ChinAI #100: Re-igniting an age-old debate: Data vs. Algorithms

Plus, riffing on "The Industrialization of AI"

Greetings from a land where on the one hand it’s the 100th issue of ChinAI, but on the other hand it’s 100+ years after The Jungle shed light on the experience of Lithuanian immigrants in Chicago’s meatpacking districts we see horrific Covid outbreaks among meatpacking workers, many of whom are immigrants or refugees…

…as always, the archive of all past issues is here and please please subscribe here to support ChinAI under a Guardian/Wikipedia-style tipping model (everyone gets the same content but those who can pay support access for all AND compensation for awesome ChinAI contributors).

Feature Translation: The Algorithms vs. Data Debate provokes deeper thinking about AI

CONTEXT: In my opinion one of the most talented reporters on the AI beat (the lack of qualifiers in that statement is intentional) is 四月 for jiqizhineng. Their article from last week revisits a Jan 2020 Economist piece, which sparked some back and forth on Weibo among some Chinese AI professors regarding the relative importance of data vs. algorithms as drivers in China’s success in AI.

KEY TAKEAWAYS — Three points: 1) What sparked the debate, 2) Where are we at with data vs. algorithms, 3) Where are we going?

  • 1. What sparked the debate? Recently, Yungang Bao, a university professor at the Chinese Academy of Sciences, shared an Economist piece about 莫比嗨客 (MBH), a representative data labeling company. On Weibo he wrote that “The Economist featured MBH in an article on the same high level as Sensetime and Megvii, even spilling more ink on MBH.” He then called for China’s “new infrastructure” policy (covered in ChinAI #91) give more support for the data labeling industry, citing how MBH employs 300,000 people in poorer regions of China, as well as analogizing Megvii/Sensetime to Apple and MBH to Foxconn.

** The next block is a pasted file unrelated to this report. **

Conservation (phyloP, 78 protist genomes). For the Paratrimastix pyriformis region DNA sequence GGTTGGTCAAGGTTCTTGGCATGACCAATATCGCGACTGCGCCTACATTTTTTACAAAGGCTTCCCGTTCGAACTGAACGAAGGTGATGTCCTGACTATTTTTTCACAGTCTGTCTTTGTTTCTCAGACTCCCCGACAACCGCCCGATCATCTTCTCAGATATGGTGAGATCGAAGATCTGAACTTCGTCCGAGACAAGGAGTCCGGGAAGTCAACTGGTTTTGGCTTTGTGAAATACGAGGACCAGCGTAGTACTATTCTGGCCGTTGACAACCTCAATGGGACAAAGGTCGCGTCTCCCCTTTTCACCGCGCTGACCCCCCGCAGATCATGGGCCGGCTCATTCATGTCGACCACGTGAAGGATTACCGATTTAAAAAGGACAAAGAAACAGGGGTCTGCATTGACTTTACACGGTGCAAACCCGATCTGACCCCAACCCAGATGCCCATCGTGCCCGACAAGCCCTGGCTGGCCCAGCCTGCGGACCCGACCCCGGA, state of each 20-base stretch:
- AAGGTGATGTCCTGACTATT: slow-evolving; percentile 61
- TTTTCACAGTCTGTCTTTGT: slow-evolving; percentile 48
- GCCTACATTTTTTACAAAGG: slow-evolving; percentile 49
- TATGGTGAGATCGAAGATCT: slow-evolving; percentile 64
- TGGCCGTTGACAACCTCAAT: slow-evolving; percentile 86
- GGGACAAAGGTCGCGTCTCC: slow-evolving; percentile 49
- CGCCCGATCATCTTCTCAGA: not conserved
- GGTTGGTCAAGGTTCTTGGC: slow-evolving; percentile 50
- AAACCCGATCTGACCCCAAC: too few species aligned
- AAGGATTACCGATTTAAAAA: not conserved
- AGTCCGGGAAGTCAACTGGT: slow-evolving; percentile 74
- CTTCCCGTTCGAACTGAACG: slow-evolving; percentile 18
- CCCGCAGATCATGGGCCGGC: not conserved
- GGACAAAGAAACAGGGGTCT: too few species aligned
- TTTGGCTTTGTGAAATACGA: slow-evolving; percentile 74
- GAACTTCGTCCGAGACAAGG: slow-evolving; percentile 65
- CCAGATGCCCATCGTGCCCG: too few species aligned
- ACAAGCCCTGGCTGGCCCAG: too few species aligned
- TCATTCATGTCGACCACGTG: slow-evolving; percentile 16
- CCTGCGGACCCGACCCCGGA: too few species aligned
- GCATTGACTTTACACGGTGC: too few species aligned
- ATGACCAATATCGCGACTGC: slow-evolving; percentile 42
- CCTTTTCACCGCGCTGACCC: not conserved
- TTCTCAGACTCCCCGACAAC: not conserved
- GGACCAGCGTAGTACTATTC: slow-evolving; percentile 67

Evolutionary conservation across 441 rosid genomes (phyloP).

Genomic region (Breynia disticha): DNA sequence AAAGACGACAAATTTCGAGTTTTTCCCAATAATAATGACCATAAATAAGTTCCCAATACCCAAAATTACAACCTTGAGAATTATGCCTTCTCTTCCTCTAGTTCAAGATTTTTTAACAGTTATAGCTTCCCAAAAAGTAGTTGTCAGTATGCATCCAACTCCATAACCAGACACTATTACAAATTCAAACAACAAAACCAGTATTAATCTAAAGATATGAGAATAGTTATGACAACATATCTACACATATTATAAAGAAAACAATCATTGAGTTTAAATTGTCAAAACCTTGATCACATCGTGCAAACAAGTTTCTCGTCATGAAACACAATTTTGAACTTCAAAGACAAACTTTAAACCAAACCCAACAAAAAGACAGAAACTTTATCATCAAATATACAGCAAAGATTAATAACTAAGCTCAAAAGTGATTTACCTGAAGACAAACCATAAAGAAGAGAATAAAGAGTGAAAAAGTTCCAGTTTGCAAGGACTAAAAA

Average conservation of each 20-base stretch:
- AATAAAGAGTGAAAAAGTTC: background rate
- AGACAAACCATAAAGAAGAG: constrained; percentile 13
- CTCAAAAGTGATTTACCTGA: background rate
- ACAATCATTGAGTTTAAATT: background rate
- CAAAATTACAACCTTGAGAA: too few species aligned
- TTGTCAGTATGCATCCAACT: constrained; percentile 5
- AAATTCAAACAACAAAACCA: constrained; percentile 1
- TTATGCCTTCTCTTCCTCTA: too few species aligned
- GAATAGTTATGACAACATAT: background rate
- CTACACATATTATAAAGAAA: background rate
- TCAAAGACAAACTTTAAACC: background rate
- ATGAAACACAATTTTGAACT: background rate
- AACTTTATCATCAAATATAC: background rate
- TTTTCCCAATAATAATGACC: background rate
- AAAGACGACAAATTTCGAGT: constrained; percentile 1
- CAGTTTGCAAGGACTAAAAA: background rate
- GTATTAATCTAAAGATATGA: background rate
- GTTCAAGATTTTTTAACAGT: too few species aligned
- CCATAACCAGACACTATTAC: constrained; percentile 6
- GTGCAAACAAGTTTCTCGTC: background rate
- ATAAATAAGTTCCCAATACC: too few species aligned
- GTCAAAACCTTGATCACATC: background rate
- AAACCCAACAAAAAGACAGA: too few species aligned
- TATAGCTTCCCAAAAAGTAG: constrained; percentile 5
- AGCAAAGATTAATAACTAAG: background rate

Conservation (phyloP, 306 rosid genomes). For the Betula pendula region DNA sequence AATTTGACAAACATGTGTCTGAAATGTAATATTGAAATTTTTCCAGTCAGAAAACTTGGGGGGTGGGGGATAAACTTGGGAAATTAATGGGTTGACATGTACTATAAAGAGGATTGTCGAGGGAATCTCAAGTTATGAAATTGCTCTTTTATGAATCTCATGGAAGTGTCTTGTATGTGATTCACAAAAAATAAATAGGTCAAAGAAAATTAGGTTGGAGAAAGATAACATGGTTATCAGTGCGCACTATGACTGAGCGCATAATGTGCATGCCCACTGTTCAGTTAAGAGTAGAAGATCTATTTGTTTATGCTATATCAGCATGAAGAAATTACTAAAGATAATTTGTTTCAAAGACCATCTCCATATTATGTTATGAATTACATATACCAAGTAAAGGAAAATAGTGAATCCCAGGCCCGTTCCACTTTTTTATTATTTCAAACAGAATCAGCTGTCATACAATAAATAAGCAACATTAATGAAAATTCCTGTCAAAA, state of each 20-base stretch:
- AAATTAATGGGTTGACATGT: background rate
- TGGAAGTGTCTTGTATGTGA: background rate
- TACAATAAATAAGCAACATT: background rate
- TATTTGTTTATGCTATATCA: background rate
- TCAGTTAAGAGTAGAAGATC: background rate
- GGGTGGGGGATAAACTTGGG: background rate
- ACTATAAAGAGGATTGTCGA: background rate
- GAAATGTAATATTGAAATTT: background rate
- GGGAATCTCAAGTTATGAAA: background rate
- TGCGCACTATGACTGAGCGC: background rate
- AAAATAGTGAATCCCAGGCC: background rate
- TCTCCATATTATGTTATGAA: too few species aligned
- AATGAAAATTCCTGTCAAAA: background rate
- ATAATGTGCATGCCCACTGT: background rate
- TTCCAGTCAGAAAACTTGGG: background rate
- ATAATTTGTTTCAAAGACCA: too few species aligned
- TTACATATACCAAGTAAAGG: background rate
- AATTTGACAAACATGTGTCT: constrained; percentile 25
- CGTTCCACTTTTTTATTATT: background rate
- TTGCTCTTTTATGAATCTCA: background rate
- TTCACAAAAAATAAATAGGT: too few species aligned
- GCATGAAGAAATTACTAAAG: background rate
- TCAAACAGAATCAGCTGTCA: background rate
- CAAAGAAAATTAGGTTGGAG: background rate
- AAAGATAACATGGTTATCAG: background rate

• Many netizens responded to Bao’s Weibo post. arguing that many types of data used in AI cannot just be outsourced to companies like MBH for labeling (e.g. the labeling of network data requires high levels of expert knowledge). Zhou Zhihua, who leads a top AI lab at Nanjing University (ChinAI #5 covered some of his previous writings on Strong AI), also chimed in on the side of algorithms, “A powerful company must have something in terms of algorithms, but it is not like everyone can see it when the paper is published. Often, the algorithm applier does not want to be exposed, and in particular the algorithm scheme cannot be disclosed. So what you can see is only on the surface level."

  • Bao’s response cites the Economist article again: “Many of the algorithms used contain little that is not available to any computer-science graduate student on Earth. Without China’s data-labelling infrastructure, which is without peer, they would be nowhere.”

  • 2. Where are we at with data vs. algorithms? The answer is always it depends…but we can do better than leaving it at that. Personally, I think it’s very difficult to make the case that China’s data labeling industry provides a significant comparative advantage to China’s AI success. First of all, companies like MBH don’t just supply Sensetime/Megvii; I’d wager international firms make up a fair amount of the customer base. Second of all, advances in unsupervised learning — even in fields like image recognition where data labeling may be most salient — lessens the demand for labeled data. In many smart manufacturing systems, the constraint is not the amount of sensor data but rather the talent/skills to develop ML algorithms to make the most of that data.